Livestock grazing is booming in Sonoma County as tall grasses from winter rains raise fire danger

With rain, there’s fire.

Or at least there’s the potential for fire as a result of high grasses when things heat up this summer. This is in line with the National Oceanic and Atmospheric Administration forecast released Monday.

Throw in a little human carelessness or malicious intent in with excess ripe fuel to burn, and a summer’s heat wave mixed with wind could spark a busy year for California fire officials.

Tubbs, Kincade, LNU Lightning Complex, Glass fires — the North Bay knows this scenario all too well.

“The rain we got is great,” Santa Rosa Fire Assistant Marshal Paul Lowenthal said. “But the issue here is it’s created an incredible growth of seasonal grasses. At least it’s nice for now, with the temperatures in the low 70s. But if, all of a sudden, we have another heatwave with the wind, that’s an issue.”

The soil moisture was “fantastic” for heavier fuel like larger brush and trees, but Sonoma County has already started to experience a “curing” of the grasses that have gone brown, Lowenthal explained. A dragging chain, tossed cigarette or lawnmower without a spark arrester could ignite a fire fueled by higher-than-normal ladder fuels.

The “relatively cool” temperatures the West has experienced this late spring is about to change next month, Scripps Institution of Oceanography Meteorologist Julie Kalansky told attendees on a National Integrated Drought Information System virtual conference call on Monday. NIDIS is a research collective that holds a partnership with NOAA.

The summer forecast for the Golden State calls for an up to 40% chance of above normal temperatures from June to August.

Although the drought map shows less than 12% of California experiencing those conditions at the moment, upcoming warmer temps could spell trouble for fire officials struggling with perceived complacency among North Bay residents and businesses believing the fire danger is non-existent. What they may not consider is the explosive amount of high-growth grasses spawned by 31 atmospheric rivers this winter.

“People assume that, since we had significant rain, there will be minimal fire activity, but they shouldn’t be lulled into that false sense of security,” Cal Fire Deputy Director Nick Schuler said. “We had 197 fires in California just last week alone. While there can be a beautiful green on one hillside, another is going brown.”

Cal Fire views the last five years as more than routine fire danger, accentuated by tree die off and debris left in burn piles and previous burns.

Fire watchers predict a delayed danger at the height of this fire year. (Cal Fire no longer calls it a season.) With the grasses shooting up to twice their normal height, the late summer into fall may serve as a test. Once temperatures heat up, so does the potential of sparking that growth that Cal Fire refers to as “one-hour fuels” for how quickly these blazes can take off.

“What people tend to forget is all that dead stuff is still dead from last year. Now we have the grasses that can take off in an instant,” Schuler said.

If the terrain concern isn’t enough, the added challenges for Cal Fire center on behavior. Humans account for 95% of these blazes — with the number of California arson arrests surging. In the last four years, the crime has more than doubled. In 2019, there were 70 arson cases in the state. They skyrocketed to 120 in 2020. Last year, they numbered 162.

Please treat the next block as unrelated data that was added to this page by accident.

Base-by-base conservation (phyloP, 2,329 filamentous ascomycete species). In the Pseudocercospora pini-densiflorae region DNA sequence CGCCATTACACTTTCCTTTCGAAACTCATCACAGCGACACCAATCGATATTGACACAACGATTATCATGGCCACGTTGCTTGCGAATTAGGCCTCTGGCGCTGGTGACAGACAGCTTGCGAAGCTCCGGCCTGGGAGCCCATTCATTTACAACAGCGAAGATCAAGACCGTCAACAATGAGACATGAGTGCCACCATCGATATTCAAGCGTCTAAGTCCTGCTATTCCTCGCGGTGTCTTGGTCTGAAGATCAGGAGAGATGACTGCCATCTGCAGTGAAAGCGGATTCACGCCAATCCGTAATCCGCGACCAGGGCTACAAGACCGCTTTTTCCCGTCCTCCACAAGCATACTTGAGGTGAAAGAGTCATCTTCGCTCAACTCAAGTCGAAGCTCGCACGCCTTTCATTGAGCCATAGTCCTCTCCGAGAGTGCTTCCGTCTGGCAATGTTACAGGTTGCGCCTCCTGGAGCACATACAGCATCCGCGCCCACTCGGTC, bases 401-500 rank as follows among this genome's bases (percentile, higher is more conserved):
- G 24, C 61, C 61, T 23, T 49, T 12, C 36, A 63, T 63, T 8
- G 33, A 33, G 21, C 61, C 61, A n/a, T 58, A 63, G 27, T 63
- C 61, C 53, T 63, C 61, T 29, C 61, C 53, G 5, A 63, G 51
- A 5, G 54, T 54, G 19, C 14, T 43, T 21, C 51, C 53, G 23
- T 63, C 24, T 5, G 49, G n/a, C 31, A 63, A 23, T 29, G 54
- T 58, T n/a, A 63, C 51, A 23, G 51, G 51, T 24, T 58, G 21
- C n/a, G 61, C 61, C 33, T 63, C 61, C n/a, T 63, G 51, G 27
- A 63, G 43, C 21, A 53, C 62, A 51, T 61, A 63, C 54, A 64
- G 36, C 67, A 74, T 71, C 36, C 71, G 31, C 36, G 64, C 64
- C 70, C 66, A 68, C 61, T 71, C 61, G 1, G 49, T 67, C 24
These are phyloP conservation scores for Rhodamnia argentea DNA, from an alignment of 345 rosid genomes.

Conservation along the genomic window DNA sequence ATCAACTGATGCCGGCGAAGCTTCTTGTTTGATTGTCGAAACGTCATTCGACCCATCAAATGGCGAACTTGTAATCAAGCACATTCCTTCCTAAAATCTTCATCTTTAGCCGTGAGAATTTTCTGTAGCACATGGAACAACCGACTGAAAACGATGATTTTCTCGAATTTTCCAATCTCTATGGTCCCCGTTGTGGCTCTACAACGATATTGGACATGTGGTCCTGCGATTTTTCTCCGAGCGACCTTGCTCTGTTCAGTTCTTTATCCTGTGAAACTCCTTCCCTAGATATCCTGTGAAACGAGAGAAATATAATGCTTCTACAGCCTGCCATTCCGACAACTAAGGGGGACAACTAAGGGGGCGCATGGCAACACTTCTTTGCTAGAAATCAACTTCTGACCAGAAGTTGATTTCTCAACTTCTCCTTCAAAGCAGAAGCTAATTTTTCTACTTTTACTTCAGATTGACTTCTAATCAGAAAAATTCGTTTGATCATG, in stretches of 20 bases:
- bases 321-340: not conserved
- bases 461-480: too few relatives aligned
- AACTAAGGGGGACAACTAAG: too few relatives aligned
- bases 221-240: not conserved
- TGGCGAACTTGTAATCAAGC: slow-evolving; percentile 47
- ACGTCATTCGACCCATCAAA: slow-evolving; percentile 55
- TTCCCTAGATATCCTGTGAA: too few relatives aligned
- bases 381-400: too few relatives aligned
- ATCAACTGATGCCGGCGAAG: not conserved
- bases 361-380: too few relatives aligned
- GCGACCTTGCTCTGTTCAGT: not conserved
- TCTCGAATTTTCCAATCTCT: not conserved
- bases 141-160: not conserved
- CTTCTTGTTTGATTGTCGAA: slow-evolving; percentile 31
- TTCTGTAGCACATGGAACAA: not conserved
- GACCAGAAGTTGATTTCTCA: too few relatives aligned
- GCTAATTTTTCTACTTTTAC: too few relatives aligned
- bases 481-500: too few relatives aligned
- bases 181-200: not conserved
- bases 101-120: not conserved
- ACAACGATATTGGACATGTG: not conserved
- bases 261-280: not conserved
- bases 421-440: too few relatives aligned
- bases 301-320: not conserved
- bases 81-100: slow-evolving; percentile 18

“That’s the most we’ve had,” Schuler said.

Time to go wild

Many organizations from park services to homeowner associations are now calling on wildlife for help.

Grazing sheep and goat operations are reporting increased requests from customers wanting their grass chewed up.

Jan Canady, owner of Living Systems Land Management based in Coalinga, said the phone has been ringing off the hook with calls for her sheep to come out to graze. She’s planning on bringing the sheep to Oakmont in Santa Rosa.

Local companies are experiencing the same rush.

“I’m already booking into August and September,” said Chase Cianfichi of Santa Rosa-based Chasin’ Goats Grazing, which is most often found on the Fountaingrove hillsides and at Trione Annadel State Park. “There are definitely worries.”

Falling into winter

After enduring summer’s heat, NOAA climate forecasters are predicting southern Pacific Ocean water-warming conditions ripe for El Nino, a tropical weather phenomenon offshore from South America that often delivers heavy rain activity from the San Francisco Bay Area to Southern California.

“There’s going to be a strong El Nino,” said U.S. Forest Service Meteorologist Matt Shameson, making his prediction on the conference call. Climatologists, including NOAA’s El Nino expert Michelle L’Heureux, are now saying there’s at least a 62% chance of a strong El Nino this coming winter.

California left La Nina (the colder counterpart) behind in December and will by September move into a fully-developing period of El Nino, which was responsible for the record-breaking winter in 1982–1983 that closed airports, flooded streets, and dumped more than 65 feet of snow in the Sierra Nevada.

This is the only other winter since the all-time historical milestone in 1951–1952 that beat out Santa Rosa’s last winter with 50.6 inches of precipitation. By mid-April, rain in the Sonoma County seat measured 43.1 inches.

Napa received 31.3 inches, while Marin County got 39 inches.

Susan Wood covers law, cannabis, production, tech, energy, transportation, agriculture as well as banking and finance. She can be reached at 530-545-8662 or

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